Jerick McKinnon and Matt Asiata: McKinnon owners don’t have to get too worked up over the 14 carries Asiata received on Sunday. Asiata got seven touches to McKinnon’s two over the Vikings’ final two drives (including all five carries on the final drive), the most garbage-y part of garbage time. (Though one could argue that, in this game, garbage time began the moment the Texans inked Brock Osweiler.) Asiata has re-established himself as the short-yardage back, but the Vikings really only go heavy when they’re on the one. McKinnon is still clearly the guy to own here.
Colin Kaepernick: There’s this knee-jerk reaction to do something because Kaepernick is starting again. (I remember that guy from the Super Bowl, better pick him up!) I suppose his upside as a runner in Chip Kelly’s offense would make him a potential streamer for the most desperate of owners. But this offense isn’t fooling anyone (and, for what it’s worth, Kaepernick’s first opponent, the Bills, just faced and shut down a run-first QB in Jacoby Brissett two weeks ago).
D.J. Foster: It’s a name to file away. I saw him spin at the club a few nights ago and he was great. (Nah, just kidding, EDM is the worst.) But Foster has a small role in New England’s backfield for the time being, and he looked comfortable out there during his 12 snaps on Sunday. The undrafted rookie was a playmaker at tailback and slot receiver at Arizona State, and it seems like he would fit nicely into that passing-back role for the Patriots. Of course, at this point it would take a James White injury and the continued absence of Dion Lewis to get White into the lineup.
Adam Thielen: The finest product of Minnesota State University since the Craig T. Nelson vehicle Coach made us laugh, cry and think, Thielen put up a monster day against a good Houston secondary on Sunday (7-127-1). But while I’d certainly encourage anyone to pick up the DVD box set of Coach (Jerry Van Dyke is a treasure, goddamit), there’s no need to add Thielen to your fantasy roster. Assuming Stefon Diggs returns from his groin injury after their Week 6 bye, Thielen is once again relegated to a fourth receiver role for the run-heavy Vikings.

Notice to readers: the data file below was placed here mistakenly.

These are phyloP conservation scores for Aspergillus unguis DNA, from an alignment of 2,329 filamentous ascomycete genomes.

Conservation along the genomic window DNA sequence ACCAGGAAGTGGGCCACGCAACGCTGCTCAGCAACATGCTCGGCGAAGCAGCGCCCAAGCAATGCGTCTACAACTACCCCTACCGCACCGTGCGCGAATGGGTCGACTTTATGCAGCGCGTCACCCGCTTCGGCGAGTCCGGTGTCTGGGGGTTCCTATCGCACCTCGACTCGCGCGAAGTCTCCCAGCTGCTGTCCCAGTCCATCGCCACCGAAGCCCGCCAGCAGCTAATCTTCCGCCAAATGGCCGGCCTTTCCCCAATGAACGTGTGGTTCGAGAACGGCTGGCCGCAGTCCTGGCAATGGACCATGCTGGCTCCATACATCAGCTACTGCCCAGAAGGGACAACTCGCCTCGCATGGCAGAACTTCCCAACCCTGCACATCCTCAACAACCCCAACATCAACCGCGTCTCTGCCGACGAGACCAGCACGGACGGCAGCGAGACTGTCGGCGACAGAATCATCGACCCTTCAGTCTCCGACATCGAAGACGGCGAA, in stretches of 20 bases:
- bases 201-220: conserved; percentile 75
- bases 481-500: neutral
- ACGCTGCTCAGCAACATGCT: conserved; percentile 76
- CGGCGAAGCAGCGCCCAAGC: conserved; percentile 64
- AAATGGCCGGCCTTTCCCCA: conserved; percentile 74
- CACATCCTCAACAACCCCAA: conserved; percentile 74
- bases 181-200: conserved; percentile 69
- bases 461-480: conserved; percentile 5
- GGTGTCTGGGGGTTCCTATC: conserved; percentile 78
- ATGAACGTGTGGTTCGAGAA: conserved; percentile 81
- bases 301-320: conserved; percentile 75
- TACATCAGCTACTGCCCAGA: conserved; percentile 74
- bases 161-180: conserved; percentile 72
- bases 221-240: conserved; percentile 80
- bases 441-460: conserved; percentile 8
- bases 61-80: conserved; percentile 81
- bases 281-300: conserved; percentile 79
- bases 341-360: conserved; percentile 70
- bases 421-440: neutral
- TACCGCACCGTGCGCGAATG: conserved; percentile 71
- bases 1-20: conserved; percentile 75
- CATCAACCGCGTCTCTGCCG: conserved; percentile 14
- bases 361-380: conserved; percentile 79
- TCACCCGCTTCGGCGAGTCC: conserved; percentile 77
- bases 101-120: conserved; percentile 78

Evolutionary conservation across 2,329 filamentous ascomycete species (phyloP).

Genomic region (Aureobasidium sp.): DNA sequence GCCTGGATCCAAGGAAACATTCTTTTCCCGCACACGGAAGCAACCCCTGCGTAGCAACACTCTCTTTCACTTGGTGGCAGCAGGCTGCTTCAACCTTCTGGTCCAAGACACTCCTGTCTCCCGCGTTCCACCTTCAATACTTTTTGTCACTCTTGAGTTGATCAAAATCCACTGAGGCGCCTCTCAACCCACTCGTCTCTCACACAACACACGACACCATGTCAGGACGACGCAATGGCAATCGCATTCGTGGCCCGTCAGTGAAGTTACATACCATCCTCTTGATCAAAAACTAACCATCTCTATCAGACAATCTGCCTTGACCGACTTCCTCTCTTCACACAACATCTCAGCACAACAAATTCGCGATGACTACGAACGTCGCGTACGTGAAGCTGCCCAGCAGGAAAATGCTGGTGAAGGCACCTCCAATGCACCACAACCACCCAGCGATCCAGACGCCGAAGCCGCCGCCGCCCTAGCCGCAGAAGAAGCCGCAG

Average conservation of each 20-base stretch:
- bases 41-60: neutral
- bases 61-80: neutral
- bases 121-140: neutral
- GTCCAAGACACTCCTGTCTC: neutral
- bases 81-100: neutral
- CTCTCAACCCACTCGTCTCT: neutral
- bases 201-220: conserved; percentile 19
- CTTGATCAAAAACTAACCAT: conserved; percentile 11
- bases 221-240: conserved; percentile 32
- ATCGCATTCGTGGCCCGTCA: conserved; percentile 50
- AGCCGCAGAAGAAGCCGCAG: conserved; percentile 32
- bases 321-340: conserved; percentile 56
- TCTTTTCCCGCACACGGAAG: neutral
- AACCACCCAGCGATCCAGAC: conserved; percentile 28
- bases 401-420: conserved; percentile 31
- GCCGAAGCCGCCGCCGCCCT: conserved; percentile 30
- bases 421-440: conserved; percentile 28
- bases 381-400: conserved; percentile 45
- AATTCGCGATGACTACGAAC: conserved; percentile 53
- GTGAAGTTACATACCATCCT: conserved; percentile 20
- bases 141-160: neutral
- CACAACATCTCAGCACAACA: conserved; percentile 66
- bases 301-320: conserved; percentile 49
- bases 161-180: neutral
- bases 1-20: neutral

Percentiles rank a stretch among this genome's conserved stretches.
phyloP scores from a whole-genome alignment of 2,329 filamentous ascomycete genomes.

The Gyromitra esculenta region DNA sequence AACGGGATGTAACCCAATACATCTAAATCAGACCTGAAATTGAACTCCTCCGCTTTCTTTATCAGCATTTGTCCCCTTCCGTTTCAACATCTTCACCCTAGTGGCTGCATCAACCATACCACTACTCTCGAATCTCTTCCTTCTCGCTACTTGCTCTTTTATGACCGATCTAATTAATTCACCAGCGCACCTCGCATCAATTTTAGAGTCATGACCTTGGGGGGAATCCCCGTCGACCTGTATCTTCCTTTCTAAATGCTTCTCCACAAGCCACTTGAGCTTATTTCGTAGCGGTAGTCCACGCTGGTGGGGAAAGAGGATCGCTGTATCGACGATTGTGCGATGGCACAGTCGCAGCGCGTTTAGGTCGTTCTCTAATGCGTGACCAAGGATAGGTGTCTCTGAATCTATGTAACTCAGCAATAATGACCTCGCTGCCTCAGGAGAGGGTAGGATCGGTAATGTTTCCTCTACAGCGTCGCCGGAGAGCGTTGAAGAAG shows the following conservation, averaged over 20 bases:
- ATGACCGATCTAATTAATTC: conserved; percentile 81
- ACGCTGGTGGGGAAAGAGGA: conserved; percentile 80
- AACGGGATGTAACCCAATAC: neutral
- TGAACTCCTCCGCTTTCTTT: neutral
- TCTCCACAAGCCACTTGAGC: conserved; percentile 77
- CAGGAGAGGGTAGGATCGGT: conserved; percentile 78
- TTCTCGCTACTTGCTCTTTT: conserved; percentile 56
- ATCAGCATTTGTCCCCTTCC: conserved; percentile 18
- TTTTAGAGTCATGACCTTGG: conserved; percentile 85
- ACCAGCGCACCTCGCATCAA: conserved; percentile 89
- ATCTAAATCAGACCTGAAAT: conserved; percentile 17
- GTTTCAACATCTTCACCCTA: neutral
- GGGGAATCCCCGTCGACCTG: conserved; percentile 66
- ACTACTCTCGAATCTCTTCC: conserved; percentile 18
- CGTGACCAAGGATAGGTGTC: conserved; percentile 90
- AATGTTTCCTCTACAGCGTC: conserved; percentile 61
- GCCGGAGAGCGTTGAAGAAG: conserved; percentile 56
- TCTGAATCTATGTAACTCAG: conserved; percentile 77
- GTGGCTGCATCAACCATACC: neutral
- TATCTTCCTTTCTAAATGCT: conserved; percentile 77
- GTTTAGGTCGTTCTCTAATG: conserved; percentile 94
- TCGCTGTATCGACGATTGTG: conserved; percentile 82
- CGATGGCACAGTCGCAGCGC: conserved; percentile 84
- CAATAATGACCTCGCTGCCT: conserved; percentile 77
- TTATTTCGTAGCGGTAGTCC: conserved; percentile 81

Justin Forsett: Welcome back, Justin Forsett. We missed you. Forsett would need a Theo Riddick injury (and probably another injury to Dewayne Washington) to have any fantasy relevance, but even at this point in his career the veteran is just as good as Zach Zenner.
Latavius Murray, DeAndre Washington, Jalen Richard and Jamize Olawale: At this point, I’d guess Murray will return to the lineup on Sunday (though it’s far from guaranteed). If so, this backfield goes back to a four-way time share. I misread it a week ago, when I thought Washington would get more of a featured role in Murray’s absence considering he has the best early-down skill set among the other three. But it was a straight-up committee, with Richard spelling Washington for a couple sets of downs and Olawale getting the short-yardage work. So in short: Avoid Raiders RBs if you can.
Michael Thomas: I’m high on Michael Thomas. Higher than I’ve been since I spent that weekend in my poorly ventilated basement spray-painting those “Bud Selig 4 Prez” campaign signs. The Saints, more than anything, want to hit those throws up the seams. Thomas is, by a wide margin, their best option in the middle of the field. Expect the rookie’s role to grow significantly coming out of the bye week. He could legitimately overtake Brandin Cooks and Willie Snead as Drew Brees’s most targeted receiver from here on in.